Seasonal allergies are the result of your immune system responding to airborne particles such as mold or pollen. You are more likely to develop this type of allergy in seasons when certain grasses, trees, or weeds are in flower or when mold spores are released into the air. Genetics play a role in determining who develops seasonal allergies.
Can Babies Have Seasonal Allergies?
Yes, they can. When there are allergens in the air, such as mold or pollen, a baby's immune system can react to those allergens. The immune system takes these allergens as harmful invaders and tries to fight back, which leads to the release of histamines. This causes several symptoms to appear, such as a runny nose, sneezing, eye watering, congestion, coughing, and hives. Call your doctor immediately if these symptoms are accompanied by difficulty breathing, wheezing, or vomiting.
How to Tell the Difference Between a Cold and Seasonal Allergies
While the symptoms may look similar, it is possible to differentiate between a cold and allergies. For instance:
- Your baby has allergies if the symptoms persist for longer than 10 days.
- Examine the mucus if your baby has a runny nose. It is a cold if the mucus is thick and green. The mucus is usually clear and runny when your baby has allergies.
- Sneezing along with itchy, red, watery eyes usually indicates allergies.
- The presence of any skin irritation is usually an indicator that your baby has developed an allergic reaction.
- Your baby may develop dark circles under the eyes in case of allergies.
What to Do If You Fail to Differentiate Between Allergies and a Cold
Can babies have seasonal allergies? Yes, they can, and if you are confused, see your doctor for more assistance. Your doctor will ask about symptoms and conduct a physical exam to make a correct diagnosis. In some cases, your doctor may ask you to see an allergist who may order blood tests and allergy skin tests. These tests help confirm what causes an allergic reaction in your baby's case. It could be due to weed pollen, tree pollen, grass pollen and mold. It is possible to be allergic to one or more of these allergens and only an allergy test can help confirm it.
The allergist will do skin tests to identify why your baby develops allergic reactions. For instance:
- They will put a drop of a purified liquid form of the allergen on your baby's skin and then prick the area with a small pricking device.
- Another way is to inject a small amount of allergen just under the skin to see if a lump surrounded by a reddish area appears after 15 minutes.
When to See a Doctor
Seasonal allergies can cause serious complications, including anaphylaxis shock. Seek immediate medical assistance if there are any symptoms of anaphylaxis shock. These symptoms usually appear when your baby is exposed to a certain allergen after a few minutes. In some cases, the symptoms may take more than 30 minutes to appear. Symptoms may include:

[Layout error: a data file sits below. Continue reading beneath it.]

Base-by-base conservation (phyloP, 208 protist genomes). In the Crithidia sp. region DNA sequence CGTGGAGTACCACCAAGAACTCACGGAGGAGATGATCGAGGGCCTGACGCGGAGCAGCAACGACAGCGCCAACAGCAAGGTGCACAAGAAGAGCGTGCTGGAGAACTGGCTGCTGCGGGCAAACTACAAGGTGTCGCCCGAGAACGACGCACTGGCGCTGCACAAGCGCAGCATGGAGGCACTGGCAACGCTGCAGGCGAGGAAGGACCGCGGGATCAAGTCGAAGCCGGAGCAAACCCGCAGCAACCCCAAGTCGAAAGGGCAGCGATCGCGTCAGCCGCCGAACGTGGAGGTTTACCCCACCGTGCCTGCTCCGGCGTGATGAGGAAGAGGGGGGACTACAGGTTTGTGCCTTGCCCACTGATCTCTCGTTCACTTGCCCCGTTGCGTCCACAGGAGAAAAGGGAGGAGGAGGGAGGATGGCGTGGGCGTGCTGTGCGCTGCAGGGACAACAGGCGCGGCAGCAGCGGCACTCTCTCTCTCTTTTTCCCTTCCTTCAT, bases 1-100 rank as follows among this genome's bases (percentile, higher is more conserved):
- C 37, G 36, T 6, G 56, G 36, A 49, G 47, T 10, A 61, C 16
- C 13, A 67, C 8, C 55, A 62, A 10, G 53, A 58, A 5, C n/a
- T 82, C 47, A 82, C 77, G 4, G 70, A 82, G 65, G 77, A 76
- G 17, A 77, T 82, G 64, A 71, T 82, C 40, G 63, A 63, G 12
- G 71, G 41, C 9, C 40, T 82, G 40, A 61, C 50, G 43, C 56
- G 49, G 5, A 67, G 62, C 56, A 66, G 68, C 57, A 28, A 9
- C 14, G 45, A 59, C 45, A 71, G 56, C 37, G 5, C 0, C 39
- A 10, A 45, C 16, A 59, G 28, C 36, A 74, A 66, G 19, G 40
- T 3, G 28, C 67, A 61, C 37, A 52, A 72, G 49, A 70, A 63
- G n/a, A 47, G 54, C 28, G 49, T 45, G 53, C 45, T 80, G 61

- Skin reactions, including hive with flushed, itchy skin
- A rapid or weak pulse
- Vomiting, nausea, or diarrhea,
- Breathing difficulties and wheezing
How to Deal with Seasonal Allergies in Babies
Can babies have seasonal allergies? Yes, they can, and you can also take certain steps to make their condition more manageable. Here are some steps to take:
1. Limit the Contact with Allergens
The only effective way to prevent allergies is to minimize the exposure to allergens. You can do the following:
- Do not open your windows when the pollen level is high. Do the same during periods of high fungal spore levels. Keep air clean and replace air conditioner filters once a month.
- Immediately change your baby's clothes when he or she comes inside from outdoors. Be sure to wash it well to eliminate any outdoor allergens.
- Wash your baby's face, hair, and hands after he or she returns home from outdoors. It is even better to use a nonprescription saline solution to rinse his or her nose and eyes.
- Do not take your baby out in the morning because that is when pollen counts are on the higher side.
- Always keep your vehicle windows closed while traveling.
2. Try Medications
When precautionary measures do not produce desired results, you may consider trying certain medications for seasonal allergies. You can try intranasal steroid sprays to prevent allergy symptoms, but these sprays take time to produce results. Therefore, it is better to use them daily from the start of an allergy season. Talk to your baby's allergist for help and he or she may prescribe antihistamines in case your baby is over 6 months old. Do not buy OTC antihistamines, or at least ask the pharmacist if it is safe for your baby's age.
3. Try Allergen Immunotherapy
Can babies have seasonal allergies? Now you know the answer and you may already be thinking about ways to protect your baby from having allergies. While medications and self-care measures really help, you may also consider going for immunotherapy. It offers long-term benefits and significantly lowers your baby's risk of developing asthma in future. The procedure involves getting allergy shots once a week at the beginning, and your baby would only need it once a month after some time. This helps make your baby less sensitive to certain allergens. Be sure to discuss the risks and benefits of immunotherapy with your doctor before you decide to try it.